As you'll see on the next slide, systems are way too complex to represent 100% perfectly or 100% completely. So we can only ever represent certain parts of a system, not the entire system in all its complexity. But if we don't state the information that is missing from our diagrams we are claiming that our diagrams are perfect or 100% complete, which is very inaccurate."

Slide 8: A chaotic LOOPY diagram of the wastewater system from the Answer Key Septic Student Handout Activity 6. Prompts students to think and share about how systems can be infinitely complex.

How the instructor might use this slide: "Take this systems diagram of the wastewater system for example. This is already a pretty complex system, but think about how much information this diagram is still missing. Comment in the chat or call out where more details or information could be added to this diagram. [provide time for 5+ student responses] See! The amount of detail that you could add to this diagram could go on forever! We will never be able to perfectly represent this entire system because it goes into infinite detail and is interconnected with an infinite number of other systems."

Slide 9 contains a question prompting students to think about how we make decisions on what information we not to include or don't include in our diagram: What information is missing from our diagram and why?

How the instructor might use this slide: "So once we make a diagram that is inherently incomplete, the next question on my mind is: How can I explain what information is missing from my diagram and why?"

Part 2 - Steps to assess the Limitations of a systems diagram (18 min)

Slides 10 - 29 walk through the steps students can take to assess the limitations of their diagrams. The instructor demonstrates how to complete each step using a simple LOOPY diagram provides an example of the school water supply system. The instructor can substitute this example for a variety of other simple diagrams of systems the students are familiar with. After each example is explained, the students practice completing the step with their own systems diagram on Part B of the Student Handout Activity 7.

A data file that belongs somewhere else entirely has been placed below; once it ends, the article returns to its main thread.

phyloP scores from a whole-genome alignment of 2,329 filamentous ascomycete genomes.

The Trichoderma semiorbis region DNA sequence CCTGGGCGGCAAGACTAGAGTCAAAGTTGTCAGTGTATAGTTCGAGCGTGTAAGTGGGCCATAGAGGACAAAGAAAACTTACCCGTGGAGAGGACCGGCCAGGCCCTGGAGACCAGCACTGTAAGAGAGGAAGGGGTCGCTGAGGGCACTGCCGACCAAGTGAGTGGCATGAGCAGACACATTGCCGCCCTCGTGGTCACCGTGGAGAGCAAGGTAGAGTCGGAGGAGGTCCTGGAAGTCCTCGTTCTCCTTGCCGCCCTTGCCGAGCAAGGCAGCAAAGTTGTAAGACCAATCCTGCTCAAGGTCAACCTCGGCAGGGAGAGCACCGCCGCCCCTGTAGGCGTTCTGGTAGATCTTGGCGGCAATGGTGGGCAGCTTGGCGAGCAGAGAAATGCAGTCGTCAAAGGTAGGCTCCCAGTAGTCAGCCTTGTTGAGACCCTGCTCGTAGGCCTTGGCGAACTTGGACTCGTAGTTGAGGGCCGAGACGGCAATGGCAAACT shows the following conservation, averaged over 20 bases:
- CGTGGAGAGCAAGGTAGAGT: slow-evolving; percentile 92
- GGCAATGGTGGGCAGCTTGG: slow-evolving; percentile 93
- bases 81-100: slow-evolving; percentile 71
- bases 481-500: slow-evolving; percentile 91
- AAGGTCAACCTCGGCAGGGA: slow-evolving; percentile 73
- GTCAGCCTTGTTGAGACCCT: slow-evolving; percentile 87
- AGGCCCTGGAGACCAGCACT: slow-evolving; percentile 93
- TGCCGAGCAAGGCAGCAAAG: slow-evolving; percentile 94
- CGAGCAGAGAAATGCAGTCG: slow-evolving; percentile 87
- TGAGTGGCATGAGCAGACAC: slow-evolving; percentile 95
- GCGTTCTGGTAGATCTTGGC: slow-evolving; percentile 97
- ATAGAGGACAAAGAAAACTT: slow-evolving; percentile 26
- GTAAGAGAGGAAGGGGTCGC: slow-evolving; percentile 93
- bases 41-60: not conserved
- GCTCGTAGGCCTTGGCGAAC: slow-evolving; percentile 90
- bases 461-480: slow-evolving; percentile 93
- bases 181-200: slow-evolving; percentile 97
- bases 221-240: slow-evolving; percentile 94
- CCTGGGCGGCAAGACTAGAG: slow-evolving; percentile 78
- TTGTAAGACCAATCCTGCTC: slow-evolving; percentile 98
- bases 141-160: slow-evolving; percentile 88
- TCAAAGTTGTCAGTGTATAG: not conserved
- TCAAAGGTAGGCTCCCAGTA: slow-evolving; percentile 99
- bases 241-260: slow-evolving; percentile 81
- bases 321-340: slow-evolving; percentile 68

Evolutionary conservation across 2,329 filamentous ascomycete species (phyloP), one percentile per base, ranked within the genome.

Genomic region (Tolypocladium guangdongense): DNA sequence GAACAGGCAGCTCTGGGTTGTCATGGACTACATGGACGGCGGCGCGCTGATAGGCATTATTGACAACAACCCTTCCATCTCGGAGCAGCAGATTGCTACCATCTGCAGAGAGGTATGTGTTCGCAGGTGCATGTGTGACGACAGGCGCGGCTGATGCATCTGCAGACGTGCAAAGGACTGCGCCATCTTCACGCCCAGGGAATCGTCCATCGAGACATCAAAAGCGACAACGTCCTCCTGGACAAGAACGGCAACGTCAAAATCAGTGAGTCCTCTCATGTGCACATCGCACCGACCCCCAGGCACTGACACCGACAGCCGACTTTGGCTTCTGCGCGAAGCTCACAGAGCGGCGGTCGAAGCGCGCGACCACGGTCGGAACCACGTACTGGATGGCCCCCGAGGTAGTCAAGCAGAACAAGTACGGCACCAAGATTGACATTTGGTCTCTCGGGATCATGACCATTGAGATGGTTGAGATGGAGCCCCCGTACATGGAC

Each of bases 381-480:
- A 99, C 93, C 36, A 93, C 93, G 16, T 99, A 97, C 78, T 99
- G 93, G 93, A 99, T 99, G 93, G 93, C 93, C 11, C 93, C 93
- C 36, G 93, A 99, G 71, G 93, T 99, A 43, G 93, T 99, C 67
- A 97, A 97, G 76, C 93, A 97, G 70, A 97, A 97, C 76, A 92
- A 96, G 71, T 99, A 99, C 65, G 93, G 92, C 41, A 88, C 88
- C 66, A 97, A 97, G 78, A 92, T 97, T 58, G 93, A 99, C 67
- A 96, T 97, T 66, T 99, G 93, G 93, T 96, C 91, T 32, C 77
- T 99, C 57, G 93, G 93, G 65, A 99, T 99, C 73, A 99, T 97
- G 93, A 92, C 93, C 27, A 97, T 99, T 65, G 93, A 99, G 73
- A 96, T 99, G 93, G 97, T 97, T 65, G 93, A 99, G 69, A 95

Click here for an example script of how an instructor might walk through slides 10-29.

Part 2 - Reflection(5 min)

Slide 30: The students reflect on the process of assessing the limitations of their systems diagrams with a question for class discussion: How did assessing the limitations of your diagram help you identify ways to improve it? The instructor provides the class with 5 minutes to discuss or asks students to discuss in a breakout group then as an entire class.

Teaching Notes and Tips

The systems diagrams that students are assessing and the example systems diagram that the instructor uses in this activity can be easily adapted to an example that best suits the instructor's course.
Students could complete Part 1 prior to and complete Part 3 as a question following class if the instructor does not have sufficient class time to complete the entire activity.


References and Resources

This systems thinking module is based on the undergraduate Systems Thinking module on InTeGrate, created by Lisa A. Gilbert, Deborah S. Gross & Karl J. Kreutz. This rates and quantities experiment relates to Unit 5: Analyzing Complexity.

Systems Thinking Vocabulary Glossary

Why teach students to assess limitations of systems diagrams?

NGSS crosscutting concepts: End of 8th grade: "Models are limited in that they only represent certain aspects of the system under study."

Limits as a form of student self-evaluation: Lally, Diane, and Cory T. Forbes. 2020. "Sociohydrologic Systems Thinking: An Analysis of Undergraduate Students' Operationalization and Modeling of Coupled Human-Water Systems." Water 12 (4): 1040.

Why teach systems thinking or the water supply chain in Middle School?

"Appendix G - Crosscutting Concepts." 2013. Next Generation Science Standards.

Learn about why we should teach Systems Thinking in Earth Science:

Learn more about teaching systems thinking:

Learn more about systems thinking:

  • Meadows, Donella H., and Diana Wright. 2008. Thinking in Systems: A Primer. White River Junction, Vt: Chelsea Green Pub.